Up until 2002, Brazil had no specific guidance for biological products. In 2002 guidelines for biological products were published (RDC 80/2002), which had to be followed by both originator biologicals and ‘follow-on biological products’.
In 2010, Brazil introduced regulations to specifically address and establish specific pathways to license follow-on biological products using a comparability pathway. The Brazilian regulations (RDC 55/2010) are based on different regulations and guidelines from around the world, including the WHO Similar Biological Product Guidelines. They follow the same scientific principles as the WHO guidelines but contain some differences due to the specific needs of Brazil.
According to Resolution–RDC 55/2010 two pathways exist for non-originator biologicals – a comparability pathway and a stand-alone pathway. The two pathways have different requirements for the amount of data required for the registration dossier, see Figure 1.
Figure 1: Regulatory pathways for registration of biological products by ANVISA
ANVISA: Agência Nacional de Vigilância Sanitária; CMC: chemistry, manufacturing and controls; N/A: not applicable.
The stand-alone pathway is used in instances where a non-originator biological cannot be compared to the originator product. With this pathway the applicant must submit a summary of the preclinical and clinical studies performed on the non-originator biological product. The scope of the preclinical studies may be reduced and phase I/II studies can be exempt. Phase III studies are mandatory, with exceptions, and must be compared to ‘non-inferiority’, ‘equivalence’ or ‘superiority’ to the new biological product (originator biological) .
The comparability pathway outlines an approach in which the follow-on biological is compared to the reference product in terms of quality and available data. This pathway closely resembles that of the WHO Similar Biological Product Guidelines.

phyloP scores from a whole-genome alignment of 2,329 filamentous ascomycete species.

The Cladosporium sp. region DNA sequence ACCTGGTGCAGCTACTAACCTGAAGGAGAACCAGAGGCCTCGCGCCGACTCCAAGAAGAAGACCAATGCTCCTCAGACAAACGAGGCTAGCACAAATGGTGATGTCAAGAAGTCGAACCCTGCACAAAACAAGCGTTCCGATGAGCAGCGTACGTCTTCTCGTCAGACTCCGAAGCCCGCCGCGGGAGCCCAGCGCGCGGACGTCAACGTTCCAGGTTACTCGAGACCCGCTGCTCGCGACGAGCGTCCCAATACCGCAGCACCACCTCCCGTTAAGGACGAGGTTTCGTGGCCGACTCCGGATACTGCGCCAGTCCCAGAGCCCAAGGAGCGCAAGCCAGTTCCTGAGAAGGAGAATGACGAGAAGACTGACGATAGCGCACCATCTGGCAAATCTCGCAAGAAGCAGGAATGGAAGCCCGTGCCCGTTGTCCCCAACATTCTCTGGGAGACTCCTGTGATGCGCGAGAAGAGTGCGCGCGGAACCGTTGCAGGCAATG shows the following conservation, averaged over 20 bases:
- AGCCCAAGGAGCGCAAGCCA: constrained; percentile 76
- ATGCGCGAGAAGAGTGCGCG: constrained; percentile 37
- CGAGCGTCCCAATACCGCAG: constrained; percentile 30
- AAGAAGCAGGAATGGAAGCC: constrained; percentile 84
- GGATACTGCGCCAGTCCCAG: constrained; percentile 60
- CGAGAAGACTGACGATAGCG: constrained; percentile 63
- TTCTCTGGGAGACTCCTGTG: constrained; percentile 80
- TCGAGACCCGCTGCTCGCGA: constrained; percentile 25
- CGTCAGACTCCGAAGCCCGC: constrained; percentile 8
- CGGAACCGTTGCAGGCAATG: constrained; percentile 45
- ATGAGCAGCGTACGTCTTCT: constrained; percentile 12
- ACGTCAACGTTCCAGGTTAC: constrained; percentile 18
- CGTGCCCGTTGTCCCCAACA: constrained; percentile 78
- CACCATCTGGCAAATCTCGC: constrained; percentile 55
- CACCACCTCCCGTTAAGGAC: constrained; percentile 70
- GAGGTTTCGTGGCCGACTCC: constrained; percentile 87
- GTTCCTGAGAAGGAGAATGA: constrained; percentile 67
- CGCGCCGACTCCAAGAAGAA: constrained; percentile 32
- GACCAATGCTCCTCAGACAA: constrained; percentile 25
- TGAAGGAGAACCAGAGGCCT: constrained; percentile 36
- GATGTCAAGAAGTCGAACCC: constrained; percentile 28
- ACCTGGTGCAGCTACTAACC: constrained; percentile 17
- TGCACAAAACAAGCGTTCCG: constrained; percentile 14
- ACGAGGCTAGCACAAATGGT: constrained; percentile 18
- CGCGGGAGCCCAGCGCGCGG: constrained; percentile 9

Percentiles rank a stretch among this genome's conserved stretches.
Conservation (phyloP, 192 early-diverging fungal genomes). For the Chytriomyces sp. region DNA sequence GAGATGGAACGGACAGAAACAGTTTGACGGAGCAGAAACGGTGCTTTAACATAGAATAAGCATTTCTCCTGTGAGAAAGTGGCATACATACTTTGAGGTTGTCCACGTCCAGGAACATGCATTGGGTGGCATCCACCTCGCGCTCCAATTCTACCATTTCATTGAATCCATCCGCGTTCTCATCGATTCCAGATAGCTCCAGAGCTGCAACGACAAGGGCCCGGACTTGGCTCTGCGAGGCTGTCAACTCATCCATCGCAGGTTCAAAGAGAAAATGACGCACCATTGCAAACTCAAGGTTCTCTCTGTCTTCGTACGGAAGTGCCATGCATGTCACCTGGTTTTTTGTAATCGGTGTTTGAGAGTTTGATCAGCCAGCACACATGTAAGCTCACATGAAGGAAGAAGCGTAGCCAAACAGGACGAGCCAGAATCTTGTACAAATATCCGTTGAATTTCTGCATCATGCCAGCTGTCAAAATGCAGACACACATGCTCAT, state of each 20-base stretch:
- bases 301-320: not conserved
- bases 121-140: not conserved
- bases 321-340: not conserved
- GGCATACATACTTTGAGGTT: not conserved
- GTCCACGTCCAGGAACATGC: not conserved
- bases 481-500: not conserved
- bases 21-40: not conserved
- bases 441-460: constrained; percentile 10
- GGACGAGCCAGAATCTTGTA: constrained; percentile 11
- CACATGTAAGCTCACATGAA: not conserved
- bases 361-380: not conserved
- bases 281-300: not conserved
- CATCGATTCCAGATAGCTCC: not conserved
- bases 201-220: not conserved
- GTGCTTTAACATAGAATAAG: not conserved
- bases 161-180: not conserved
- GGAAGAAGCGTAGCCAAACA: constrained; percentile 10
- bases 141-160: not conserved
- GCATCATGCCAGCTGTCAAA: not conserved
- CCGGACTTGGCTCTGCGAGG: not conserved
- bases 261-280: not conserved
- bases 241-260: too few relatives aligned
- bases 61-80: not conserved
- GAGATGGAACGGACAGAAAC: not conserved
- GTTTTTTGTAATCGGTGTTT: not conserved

A comparative dossier containing preclinical and clinical studies is necessary to demonstrate comparability between the products. Non-clinical and clinical data can be reduced. The pathway also allows for extrapolation of therapeutic indications between the follow-on biological and the reference product.
In order to demonstrate the quality of the follow-on biological the comparability pathway demands the following during characterization of the product:
- Head-to-head comparison with the comparator biological product.
- Primary and higher-order structure, post-translational modifications, biological activity, purity and impurities, product-related substances (variants), and immunochemical properties.
- Primary structure must be identical to the comparator.
The clinical comparability exercise requires a stepwise procedure:
- Pharmacokinetic (PK) and pharmacodynamic (PD) studies followed by pivotal clinical trials.
- Clinical efficacy studies could be required:
- The selection of a sensitive population and adequate endpoints is a critical consideration. Selection should allow the detection of possible differences between the products.
- Comparative immunogenicity study is necessary.
For the design of the studies equivalence is preferable, but non-inferiority can be used, if justified.
Extrapolation of indications
In Brazil, it is possible to receive approval for indications in which the follow-on biological has not been tested, but the following criteria must be met:
- A sensitive test model has to be used, which has to be able to detect potential differences between the biosimilar and the comparator.
- The mechanism of action and/or involved receptor(s) must be the same.
- Safety and immunogenicity have to be sufficiently characterized.
Finally, an application for approval of a follow-on biological in Brazil has to take into consideration the following requirements:
- The pharmaceutical dosage form and the route of administration should be the same as those of the comparator
- For licensing of a biosimilar it is mandatory to present a risk management plan.
It should be noted that ‘follow-on biological products’ approved in Brazil might not have been authorized following as strict a regulatory process as is required for approval of biosimilars in the European Union. The EMA (European Medicines Agency) regulatory requirements ensure the same high standards of quality, safety and efficacy for biosimilars as for originator biologicals, and also include a rigorous comparability exercise with the reference product.
Regulation of follow-on biological products in Brazil
Producing follow-on biological products in Brazil
Brazil looks to follow-on biological products to contain costs
Brazil speeds up approval process for generics and biologicals
1. Spiewak B. Biosimilars in Brazil. Genetic Engineering and Biotechnology News. 1 October 2012.
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